Rain and tea

Grace Mary Potts

Australia

My life is comprised of inconsistencies, daydreaming, procrastination techniques and occasionally, writing.

Message to Readers

I wrote this about a year ago and it actually ended up winning Highly Commended in a local state-wide competition. Looking through some files recently, I came across it again and thought I'd put it up here for your judgement. Please let me know of your thoughts, I'm always looking to improve :)

Fault Lines

June 7, 2015

FREE WRITING

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‘It’s only for a little while sweetheart,’ she assured him, smoothing imaginary wrinkles in Timothy’s coat. ‘You’ll be home before you know it.’

The piercing hoot of the train’s whistle drew him from his thoughts, the memory shattering as he became aware of his surroundings. The floor was trembling, the seat rocking gently beneath him as the train barrelled down the tracks. The steady rumble was something he once found soothing but now it did nothing to ease the churning in Timothy’s gut.

Closing his eyes, he sucked in a deep breath and then let it go; wearily letting his flushed face fall against the cool glass of the window. Beyond the pane, hills and fields rolled in and out of sight, scattered houses and roads jutting out among the green.

The sight was so reminiscent of another scene from years ago that he thought if he closed his eyes and let the world fade out around him, he might just be ten years old again. Though this nervousness niggling at him hadn’t existed back then. The absurdity gave him the insane desire to laugh. Five years ago he was leaving his home and his mother; now it was over and he should be happy. Should be. Yet his heart continued to thump like it was going to burst from his chest.

1940 seemed like such a long time ago, but the day he left London was as clear as it ever had been. He could still recall how his mother’s eyes were sad and shining too bright as she knelt down in front of him, shaky smile wavering when he frowned.

‘Mother, where am I going?’ he asked.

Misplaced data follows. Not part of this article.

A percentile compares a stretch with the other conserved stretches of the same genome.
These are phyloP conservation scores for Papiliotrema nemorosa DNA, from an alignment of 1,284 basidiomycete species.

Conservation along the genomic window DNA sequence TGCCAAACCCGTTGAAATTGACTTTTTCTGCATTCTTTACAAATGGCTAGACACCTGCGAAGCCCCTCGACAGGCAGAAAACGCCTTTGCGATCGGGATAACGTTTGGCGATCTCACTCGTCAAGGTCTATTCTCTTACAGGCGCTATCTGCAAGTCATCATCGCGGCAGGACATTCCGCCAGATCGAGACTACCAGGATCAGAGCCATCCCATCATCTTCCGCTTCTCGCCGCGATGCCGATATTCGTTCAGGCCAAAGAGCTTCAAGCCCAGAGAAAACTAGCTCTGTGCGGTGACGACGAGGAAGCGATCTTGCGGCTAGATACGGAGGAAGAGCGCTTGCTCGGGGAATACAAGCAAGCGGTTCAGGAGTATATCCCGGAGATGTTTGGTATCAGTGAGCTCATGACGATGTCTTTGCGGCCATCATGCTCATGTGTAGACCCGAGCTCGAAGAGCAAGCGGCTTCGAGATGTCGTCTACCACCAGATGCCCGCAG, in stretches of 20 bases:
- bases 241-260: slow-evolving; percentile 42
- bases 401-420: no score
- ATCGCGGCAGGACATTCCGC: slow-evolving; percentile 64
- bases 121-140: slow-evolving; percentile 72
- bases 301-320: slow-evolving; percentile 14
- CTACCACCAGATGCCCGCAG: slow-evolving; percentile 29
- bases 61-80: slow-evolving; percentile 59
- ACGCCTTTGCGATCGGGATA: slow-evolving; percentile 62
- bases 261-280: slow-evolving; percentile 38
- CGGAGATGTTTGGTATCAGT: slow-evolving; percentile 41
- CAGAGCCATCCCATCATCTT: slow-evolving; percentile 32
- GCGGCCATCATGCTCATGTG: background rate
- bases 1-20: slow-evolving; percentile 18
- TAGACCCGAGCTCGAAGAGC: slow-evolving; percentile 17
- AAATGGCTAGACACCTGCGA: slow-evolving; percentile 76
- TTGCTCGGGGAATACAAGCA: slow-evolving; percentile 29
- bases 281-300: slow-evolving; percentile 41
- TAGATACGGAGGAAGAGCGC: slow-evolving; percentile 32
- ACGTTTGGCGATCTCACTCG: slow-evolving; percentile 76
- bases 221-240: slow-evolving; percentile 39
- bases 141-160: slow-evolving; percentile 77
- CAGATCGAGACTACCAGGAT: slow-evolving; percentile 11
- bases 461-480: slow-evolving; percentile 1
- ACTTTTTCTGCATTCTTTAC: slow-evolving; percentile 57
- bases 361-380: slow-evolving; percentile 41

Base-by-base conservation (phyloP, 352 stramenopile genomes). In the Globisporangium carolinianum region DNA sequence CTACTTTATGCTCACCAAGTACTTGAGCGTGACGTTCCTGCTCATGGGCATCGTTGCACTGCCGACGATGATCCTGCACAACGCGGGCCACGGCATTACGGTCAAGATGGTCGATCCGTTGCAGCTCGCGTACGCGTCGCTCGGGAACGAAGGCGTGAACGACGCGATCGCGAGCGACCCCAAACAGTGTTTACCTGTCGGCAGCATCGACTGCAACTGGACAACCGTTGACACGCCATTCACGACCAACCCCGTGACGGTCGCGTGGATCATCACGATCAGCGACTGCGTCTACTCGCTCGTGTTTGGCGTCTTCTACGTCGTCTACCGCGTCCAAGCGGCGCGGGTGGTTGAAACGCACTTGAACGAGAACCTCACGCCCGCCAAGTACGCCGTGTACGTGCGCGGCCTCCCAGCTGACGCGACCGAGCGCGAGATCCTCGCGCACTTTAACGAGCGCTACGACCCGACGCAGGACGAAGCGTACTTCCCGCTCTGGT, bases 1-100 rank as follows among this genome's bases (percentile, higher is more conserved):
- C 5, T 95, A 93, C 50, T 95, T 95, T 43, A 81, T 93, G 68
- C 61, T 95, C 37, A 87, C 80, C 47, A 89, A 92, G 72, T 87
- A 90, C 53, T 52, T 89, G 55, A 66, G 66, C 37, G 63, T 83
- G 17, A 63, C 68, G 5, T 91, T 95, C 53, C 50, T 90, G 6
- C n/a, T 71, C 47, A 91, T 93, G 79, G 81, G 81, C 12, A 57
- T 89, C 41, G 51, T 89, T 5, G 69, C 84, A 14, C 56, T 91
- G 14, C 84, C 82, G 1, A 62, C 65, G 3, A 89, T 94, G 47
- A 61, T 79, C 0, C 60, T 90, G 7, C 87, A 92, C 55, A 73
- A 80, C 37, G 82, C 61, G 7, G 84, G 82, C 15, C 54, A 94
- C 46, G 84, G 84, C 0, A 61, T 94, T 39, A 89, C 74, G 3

She simply pinned the tag to his coat and gathered him in her arms.

‘It’ll be alright Timothy, we’ll all be alright,’ she murmured, brushing a stray lock of hair behind his ear.

His mind cast back to the mad frenzy of that day. The bewildered confusion as he joined his classmates at the window, forcing his arm out to wave to his mother as the station slipped out of sight. The floor beneath him had quaked and trembled as they left the epicentre, riding the aftershocks.

The people he had stayed with were kind but that only served to intensify his longing for home, even as years passed and childhood left him behind. The War had hit like an Earthquake and the aftershocks lasted longer than they ever thought they would.

When it finally stopped it happened like clockwork. All of the city children were packed up one by one and sent home. There was a lingering knowledge in the back of his mind that he should be happy. So, why were his thoughts laced with trepidation?

The train rocked, seemingly undulating to the drumbeat of his pounding heart because one miserable thought refused to be ignored.

‘What if I’ve changed too much?’ he croaked, voicing his fear to the world in a frosty whisper that clouded the glass beneath his lips. Will she even recognise me?

For years their only contact had been in letters; they hadn’t been able to see each other face to face. Would she accept him even though he’d changed? Would she welcome this weary fifteen year-old he’d become? He’d bet a pound that he was taller than her now. When he tried to imagine what it would be like to hug her again he found he couldn’t quite conjure the image.

The world around him melted into brick buildings and plumes of soot and smoke billowing from ashen chimneys. The city had changed, bruised from the war. He wondered, not for the first time, how it might have taken its toll on his dear mother. She’d been here, all alone, for five years.

Another bubble of anxiety formed in his gut as he remembered his father though his mind only supplied the vaguest of blurred memories. It had been too long since he was shipped away. He didn’t even know if his father would be among those troops to return from the battlefield. But sometimes Timothy found that if he tried hard enough, he could almost recall a smile, maybe some large hands throwing him up in the air. Almost.

He was returning to a home he barely knew.

The station Timothy stepped out onto was crowded, people bustling around like each had somewhere more important to be; Londoners. His eyes swept the platform, chest tight and breaths catching in his throat as he searched for recognition in those faces. He couldn’t see her. Panic made his heart clench as the minutes passed by and then he heard his name being called amidst the pandemonium.

Everything stilled and the air seemed to have left his lungs. Turning, his vision tunnelled and locked onto the eyes of a woman not five feet away from him. Her eyes were suspiciously bright. Five years ago the world had unbalanced, leaving him scrambling for purchase. In that moment, Timothy was finally slammed back down to Earth.

One step.

Two steps.

They met each other in the middle and warm arms were suddenly encompassing him in a familiar embrace.

‘You’ll be home soon,’ she whispered.

He lifted his head from her chest and met her gaze with furrowed eyebrows and a quiet mumble.

‘Promise?’

‘Promise.'

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